For more information about the membership you can click on this link, choose where you live and start supporting them!
How to apply Slow Food in our daily life
If you think this concept has a meaning as I do, you can try to apply it in your daily life. Some tips on what you can do:
- Check labels, know what and where you buy from.
- We know local and organic produce is often much more expensive and it is not that easy if you live in a big city to buy from small producers all the time. But it is also fair to pay good quality food, as it is worth and you are also supporting the producers. A solution and tip could be to choose a number of items per month that you would like to buy from organic and sustainable producers and stick to them, maybe allocating a small pot towards sustainability in your monthly finances can be a good option. Choose what matters for you and where you know you can make an impact. We can all help a bit and the impact is bigger than what you imagine.
- Enjoy your food. Try to take time off the laptop to savour what you are eating. This won’t be not only better for your digestion and mental health but also for you to explore and find new flavours.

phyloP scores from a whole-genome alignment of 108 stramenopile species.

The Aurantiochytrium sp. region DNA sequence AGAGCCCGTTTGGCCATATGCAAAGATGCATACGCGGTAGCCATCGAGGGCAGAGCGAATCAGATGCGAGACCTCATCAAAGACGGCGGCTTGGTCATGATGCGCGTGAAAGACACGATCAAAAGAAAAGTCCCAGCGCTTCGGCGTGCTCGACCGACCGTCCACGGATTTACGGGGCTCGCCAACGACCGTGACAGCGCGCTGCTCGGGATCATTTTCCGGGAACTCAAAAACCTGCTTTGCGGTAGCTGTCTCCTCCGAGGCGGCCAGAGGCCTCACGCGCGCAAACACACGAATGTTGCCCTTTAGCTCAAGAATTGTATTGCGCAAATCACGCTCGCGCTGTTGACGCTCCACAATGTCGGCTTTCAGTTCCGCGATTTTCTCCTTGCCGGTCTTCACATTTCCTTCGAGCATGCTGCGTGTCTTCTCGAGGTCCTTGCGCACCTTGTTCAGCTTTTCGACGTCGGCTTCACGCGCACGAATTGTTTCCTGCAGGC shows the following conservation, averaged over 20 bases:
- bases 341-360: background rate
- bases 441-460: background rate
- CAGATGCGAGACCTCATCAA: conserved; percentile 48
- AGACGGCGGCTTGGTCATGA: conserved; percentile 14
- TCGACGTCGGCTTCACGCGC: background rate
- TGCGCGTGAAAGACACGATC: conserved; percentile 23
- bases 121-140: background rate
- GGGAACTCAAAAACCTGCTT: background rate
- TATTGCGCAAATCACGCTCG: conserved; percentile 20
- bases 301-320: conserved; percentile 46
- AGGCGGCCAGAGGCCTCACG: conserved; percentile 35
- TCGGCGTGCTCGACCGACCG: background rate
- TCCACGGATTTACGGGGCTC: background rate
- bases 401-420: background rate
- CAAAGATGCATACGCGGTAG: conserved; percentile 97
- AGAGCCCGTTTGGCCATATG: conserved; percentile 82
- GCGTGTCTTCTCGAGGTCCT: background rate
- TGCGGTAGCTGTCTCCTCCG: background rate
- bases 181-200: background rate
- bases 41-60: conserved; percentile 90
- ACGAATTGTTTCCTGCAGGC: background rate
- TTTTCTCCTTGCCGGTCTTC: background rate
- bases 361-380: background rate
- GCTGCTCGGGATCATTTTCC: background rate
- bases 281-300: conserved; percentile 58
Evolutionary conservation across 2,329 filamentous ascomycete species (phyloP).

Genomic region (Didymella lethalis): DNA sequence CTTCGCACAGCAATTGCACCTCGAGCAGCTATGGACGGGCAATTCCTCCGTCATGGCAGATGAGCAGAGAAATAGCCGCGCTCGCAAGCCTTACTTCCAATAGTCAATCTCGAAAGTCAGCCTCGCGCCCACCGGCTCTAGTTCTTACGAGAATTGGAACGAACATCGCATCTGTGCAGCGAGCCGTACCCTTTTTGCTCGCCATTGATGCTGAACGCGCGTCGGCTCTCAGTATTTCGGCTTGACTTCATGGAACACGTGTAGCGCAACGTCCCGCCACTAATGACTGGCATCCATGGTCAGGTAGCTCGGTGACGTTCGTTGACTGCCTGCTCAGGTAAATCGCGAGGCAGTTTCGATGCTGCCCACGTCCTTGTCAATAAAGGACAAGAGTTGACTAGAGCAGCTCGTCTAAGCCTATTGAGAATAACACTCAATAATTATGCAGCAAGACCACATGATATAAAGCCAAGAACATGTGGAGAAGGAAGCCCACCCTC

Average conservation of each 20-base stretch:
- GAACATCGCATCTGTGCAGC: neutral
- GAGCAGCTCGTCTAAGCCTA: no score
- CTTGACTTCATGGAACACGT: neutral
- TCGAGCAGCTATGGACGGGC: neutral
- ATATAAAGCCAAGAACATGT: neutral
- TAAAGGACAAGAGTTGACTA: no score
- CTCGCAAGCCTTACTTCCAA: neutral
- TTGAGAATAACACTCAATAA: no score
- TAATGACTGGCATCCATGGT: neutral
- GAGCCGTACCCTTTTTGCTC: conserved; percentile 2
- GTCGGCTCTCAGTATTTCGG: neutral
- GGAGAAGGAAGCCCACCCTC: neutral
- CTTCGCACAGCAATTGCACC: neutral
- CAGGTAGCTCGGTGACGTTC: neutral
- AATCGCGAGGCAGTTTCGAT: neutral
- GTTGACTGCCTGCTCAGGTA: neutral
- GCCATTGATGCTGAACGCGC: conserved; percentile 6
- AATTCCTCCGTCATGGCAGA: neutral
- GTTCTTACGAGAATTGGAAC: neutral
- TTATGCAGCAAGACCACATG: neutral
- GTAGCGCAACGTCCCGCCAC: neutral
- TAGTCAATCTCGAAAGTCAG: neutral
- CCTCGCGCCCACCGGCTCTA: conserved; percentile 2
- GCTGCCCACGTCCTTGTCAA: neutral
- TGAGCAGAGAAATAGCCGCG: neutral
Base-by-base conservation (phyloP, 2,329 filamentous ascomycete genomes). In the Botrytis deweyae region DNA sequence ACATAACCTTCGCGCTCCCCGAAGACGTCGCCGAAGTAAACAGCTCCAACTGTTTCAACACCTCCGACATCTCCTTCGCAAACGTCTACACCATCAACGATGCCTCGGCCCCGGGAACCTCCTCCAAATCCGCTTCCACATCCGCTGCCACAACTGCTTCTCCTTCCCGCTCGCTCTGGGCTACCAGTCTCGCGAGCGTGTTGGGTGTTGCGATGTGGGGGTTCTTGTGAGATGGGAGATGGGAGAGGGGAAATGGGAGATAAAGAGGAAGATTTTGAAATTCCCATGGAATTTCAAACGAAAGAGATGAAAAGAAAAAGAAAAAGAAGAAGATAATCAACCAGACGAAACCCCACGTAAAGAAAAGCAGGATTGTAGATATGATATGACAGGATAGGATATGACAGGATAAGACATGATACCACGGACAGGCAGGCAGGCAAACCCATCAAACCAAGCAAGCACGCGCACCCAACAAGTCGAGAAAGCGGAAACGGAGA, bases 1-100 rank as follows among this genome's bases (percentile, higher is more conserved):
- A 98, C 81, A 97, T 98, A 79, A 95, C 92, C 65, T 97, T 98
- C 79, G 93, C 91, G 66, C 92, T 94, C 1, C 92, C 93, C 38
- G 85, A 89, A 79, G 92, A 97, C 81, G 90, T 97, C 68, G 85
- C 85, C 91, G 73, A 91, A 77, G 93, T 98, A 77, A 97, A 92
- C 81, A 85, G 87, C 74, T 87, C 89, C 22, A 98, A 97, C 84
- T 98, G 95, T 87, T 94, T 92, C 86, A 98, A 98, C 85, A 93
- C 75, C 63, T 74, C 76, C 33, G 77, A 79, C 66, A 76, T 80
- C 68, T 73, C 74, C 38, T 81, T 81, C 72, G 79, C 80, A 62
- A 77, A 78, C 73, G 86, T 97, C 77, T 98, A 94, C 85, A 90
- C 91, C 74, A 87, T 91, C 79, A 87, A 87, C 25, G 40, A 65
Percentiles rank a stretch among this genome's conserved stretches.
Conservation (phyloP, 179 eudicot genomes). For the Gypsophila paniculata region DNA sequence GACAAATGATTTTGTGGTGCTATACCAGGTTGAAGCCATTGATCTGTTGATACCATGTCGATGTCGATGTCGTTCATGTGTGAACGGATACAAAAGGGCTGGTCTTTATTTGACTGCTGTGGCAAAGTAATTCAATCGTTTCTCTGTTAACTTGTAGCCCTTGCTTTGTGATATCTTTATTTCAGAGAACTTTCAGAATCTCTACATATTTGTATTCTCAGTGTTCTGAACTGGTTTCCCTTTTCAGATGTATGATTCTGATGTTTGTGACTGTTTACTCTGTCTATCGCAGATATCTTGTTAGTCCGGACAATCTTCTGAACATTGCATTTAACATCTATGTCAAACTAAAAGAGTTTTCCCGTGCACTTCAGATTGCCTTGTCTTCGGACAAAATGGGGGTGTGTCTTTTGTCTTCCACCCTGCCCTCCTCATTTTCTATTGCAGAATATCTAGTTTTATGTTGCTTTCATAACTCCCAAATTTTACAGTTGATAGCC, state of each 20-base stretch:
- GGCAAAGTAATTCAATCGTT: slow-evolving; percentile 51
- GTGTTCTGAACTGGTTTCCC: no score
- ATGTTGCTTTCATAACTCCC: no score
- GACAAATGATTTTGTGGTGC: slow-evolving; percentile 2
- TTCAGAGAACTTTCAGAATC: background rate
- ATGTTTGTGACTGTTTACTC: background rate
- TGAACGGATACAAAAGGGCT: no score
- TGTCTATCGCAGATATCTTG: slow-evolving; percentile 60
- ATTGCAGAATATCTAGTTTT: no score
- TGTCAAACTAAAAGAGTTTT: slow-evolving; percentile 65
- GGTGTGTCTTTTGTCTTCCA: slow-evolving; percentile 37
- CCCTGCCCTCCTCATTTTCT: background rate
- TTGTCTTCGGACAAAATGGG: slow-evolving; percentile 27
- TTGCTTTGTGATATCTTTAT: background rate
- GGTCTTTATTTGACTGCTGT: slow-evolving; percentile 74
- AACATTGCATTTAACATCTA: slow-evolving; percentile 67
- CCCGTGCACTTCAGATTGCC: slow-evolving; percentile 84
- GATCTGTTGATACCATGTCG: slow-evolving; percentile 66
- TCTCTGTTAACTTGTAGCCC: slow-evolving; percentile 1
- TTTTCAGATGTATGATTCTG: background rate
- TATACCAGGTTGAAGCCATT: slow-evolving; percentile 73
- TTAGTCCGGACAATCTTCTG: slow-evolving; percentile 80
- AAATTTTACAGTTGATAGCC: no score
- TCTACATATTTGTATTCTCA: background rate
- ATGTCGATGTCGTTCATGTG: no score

- Enjoy eating with people, trying different flavours and cuisines, sharing your produce, trying from other producers, cook something different every week.
- Participate in a community garden, or maybe grow your own veggies at home. No matter how big your house is, you can always make space for some indoor basil plant!
- Buy at food markets, especially farmers markets.
- Try not to waste food. Use local apps to collect food that otherwise would be thrown. Reuse what is left at the evening dinner for the following day.
- Just be more conscious and inform yourself about food nutrition and labelling. It is as important for the ecosystem as it is for your body to fuel you up with the healthiest energy.
Can you become little by little in your actions a Slow Food person?